Exosomes in PBS were fixed in a final concentration of 2% paraformaldehyde, mounted on copper-mesh formvar grids (Electron Microscopy Sciences, Hatfield, PA, USA) and negatively stained by 2% uranyl acetate. Samples were observed using a JEOL 1230 transmission electron microscope (JEOL, Tokyo, Japan) at the University of Virginia Advanced Microscopy Facility and a Tecnai F20 Twin transmission electron microscope (FEI, Hillsboro, OR, USA). Sample preparations for cryo-transmission electron microscopy (TEM) imaging of exosomes were based on a previously established protocol.7 In brief, an aliquot of concentrated exosomes (~3.5 μL) was applied to a glow-discharged, perforated carbon-coated grid (2/2-3C C-Flat; Protochips, Raleigh, NC, USA), manually blotted with filter paper, and rapidly plunged into liquid ethane. The grids were stored in liquid nitrogen, then transferred to a Gatan 626 cryospecimen holder (Gatan, Warrrendale, PA, USA) and maintained at −180°C. Low-dose images were collected at a nominal magnification of 29,000× on the Tecnai F20 Twin transmission electron microscope operating at 120 kV. Digital micrographs were recorded on a Gatan US4000 charge-coupled device camera.

ELISA of endothelial exosomes

The presence of tetraspanin CD63 and CD9, which are exosomal protein markers, was confirmed by using an enzyme-linked immunosorbent assay (ELISA) kit (System Biosciences, Mountain View, CA, USA). Briefly, standard exosomes provided in the kit or purified endothelial exosomes were incubated in duplicates with a primary antibody (rabbit) to CD63 or CD9 and then a horseradish peroxidase enzyme-linked secondary antibody (goat anti-rabbit). A colorimetric substrate was used for the assay read-out. The results were quantitated by a SpectraMax® 190 (Molecular Devices, Sunnyvale, CA, USA) plate reader at 450 nm. Intensity values of endothelial exosomes were compared to those of exosome standards to give the concentration of CD63 or CD9, as well as the concentration of the exosomes based on these markers (particles/mL).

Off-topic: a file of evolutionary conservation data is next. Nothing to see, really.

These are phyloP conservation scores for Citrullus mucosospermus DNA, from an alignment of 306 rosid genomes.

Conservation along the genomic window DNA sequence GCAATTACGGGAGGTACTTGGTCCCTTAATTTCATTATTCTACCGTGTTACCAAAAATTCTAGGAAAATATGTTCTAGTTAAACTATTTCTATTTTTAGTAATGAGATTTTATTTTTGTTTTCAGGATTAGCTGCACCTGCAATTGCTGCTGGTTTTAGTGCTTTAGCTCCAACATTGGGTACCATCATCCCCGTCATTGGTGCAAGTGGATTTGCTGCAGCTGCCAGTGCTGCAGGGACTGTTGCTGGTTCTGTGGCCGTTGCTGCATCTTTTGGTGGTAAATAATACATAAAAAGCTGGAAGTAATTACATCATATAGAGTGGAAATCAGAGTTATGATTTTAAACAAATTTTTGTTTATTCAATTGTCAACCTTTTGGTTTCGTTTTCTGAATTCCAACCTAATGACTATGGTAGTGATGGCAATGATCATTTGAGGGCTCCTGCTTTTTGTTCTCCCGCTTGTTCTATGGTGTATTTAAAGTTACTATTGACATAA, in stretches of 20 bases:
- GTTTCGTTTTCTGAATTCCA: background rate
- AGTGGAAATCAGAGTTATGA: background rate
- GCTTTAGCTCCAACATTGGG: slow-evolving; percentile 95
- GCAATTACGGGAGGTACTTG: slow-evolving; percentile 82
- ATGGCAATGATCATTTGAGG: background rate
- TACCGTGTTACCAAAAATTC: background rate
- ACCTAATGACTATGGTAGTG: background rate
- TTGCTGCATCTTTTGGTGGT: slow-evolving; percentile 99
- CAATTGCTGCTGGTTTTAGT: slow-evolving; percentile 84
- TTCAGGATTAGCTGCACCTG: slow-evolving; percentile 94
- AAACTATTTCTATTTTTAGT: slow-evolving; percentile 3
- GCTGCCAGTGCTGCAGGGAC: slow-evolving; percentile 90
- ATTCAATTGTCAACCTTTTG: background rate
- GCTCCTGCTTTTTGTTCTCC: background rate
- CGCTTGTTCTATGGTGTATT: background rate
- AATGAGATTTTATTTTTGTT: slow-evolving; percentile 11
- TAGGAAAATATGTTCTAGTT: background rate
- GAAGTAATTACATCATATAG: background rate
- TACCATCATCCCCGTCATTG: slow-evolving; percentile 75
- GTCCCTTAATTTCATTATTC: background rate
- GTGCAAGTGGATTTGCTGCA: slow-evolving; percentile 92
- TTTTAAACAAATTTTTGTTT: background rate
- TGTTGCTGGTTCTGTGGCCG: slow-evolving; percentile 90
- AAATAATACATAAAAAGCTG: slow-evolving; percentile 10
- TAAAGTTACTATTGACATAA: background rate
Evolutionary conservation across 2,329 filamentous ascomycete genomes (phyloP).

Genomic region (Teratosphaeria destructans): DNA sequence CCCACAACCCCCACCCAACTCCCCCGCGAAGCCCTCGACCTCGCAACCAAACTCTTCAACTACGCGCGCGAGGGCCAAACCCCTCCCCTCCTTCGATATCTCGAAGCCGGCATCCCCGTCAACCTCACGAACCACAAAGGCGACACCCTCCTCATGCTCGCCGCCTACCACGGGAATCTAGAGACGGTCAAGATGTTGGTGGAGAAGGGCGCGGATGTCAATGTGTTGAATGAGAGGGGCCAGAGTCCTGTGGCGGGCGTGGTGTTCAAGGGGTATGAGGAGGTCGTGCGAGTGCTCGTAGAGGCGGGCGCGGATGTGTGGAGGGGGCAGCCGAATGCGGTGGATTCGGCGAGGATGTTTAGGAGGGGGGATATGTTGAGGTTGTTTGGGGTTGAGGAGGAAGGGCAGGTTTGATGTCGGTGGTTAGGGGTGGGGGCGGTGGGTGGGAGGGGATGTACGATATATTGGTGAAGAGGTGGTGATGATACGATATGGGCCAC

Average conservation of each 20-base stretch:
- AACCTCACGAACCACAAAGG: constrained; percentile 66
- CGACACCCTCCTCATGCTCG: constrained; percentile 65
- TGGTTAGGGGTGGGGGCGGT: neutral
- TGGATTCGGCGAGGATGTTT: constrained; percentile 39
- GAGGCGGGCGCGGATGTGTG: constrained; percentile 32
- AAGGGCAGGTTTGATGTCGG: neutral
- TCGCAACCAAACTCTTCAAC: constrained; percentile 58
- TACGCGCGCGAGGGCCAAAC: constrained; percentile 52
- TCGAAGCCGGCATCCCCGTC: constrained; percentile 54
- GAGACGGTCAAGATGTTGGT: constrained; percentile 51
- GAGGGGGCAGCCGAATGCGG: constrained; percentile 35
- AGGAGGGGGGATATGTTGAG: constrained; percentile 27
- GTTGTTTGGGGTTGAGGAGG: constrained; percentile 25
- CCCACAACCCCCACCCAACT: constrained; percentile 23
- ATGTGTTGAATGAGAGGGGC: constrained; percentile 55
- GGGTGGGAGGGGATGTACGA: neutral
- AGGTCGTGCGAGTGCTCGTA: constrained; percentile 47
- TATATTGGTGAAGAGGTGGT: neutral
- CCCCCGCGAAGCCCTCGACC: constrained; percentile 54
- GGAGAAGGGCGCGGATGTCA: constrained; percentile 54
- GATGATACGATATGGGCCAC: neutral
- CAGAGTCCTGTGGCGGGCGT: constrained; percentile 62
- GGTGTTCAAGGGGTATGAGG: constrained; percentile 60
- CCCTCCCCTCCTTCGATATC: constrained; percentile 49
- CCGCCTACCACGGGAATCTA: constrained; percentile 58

Fluorescence microscopy and flow-cytometry analysis

Exosomes were labeled with lipophilic green fluorescent dye (DiO) and incubated with the endothelial cells for fluorescence microscopy study and flow-cytometry analysis. For labeling with DiO, purified endothelial exosomes (109 CD63-positive particles calculated as earlier) were incubated with Fast DiO green fluorescent membrane dye (Invitrogen) at a final concentration of 2 μg/mL for 1 hour at room temperature. Labeled exosomes were diluted with PBS and spun at 120,000× g for 90 minutes to sediment labeled exosomes and remove unbound dye. The purification process of washing and ultracentrifugation was repeated twice before the labeled exosome pellet was resuspended in PBS.

For microscopic analysis, endothelial cells grown on cover glass were incubated with DiO-labeled exosomes in Opti-MEM at 37°C for 1 hour. After incubation, cells were washed with PBS to remove unbound labeled exosomes and subsequently imaged with a fully motorized Zeiss upright AxioImager Z1 microscope (Carl Zeiss Microscopy, Thornwood, NY, USA) equipped with Apotome 2 to produce confocal-like images. An Axio Cam HRm digital monochromatic camera was used for image acquisition.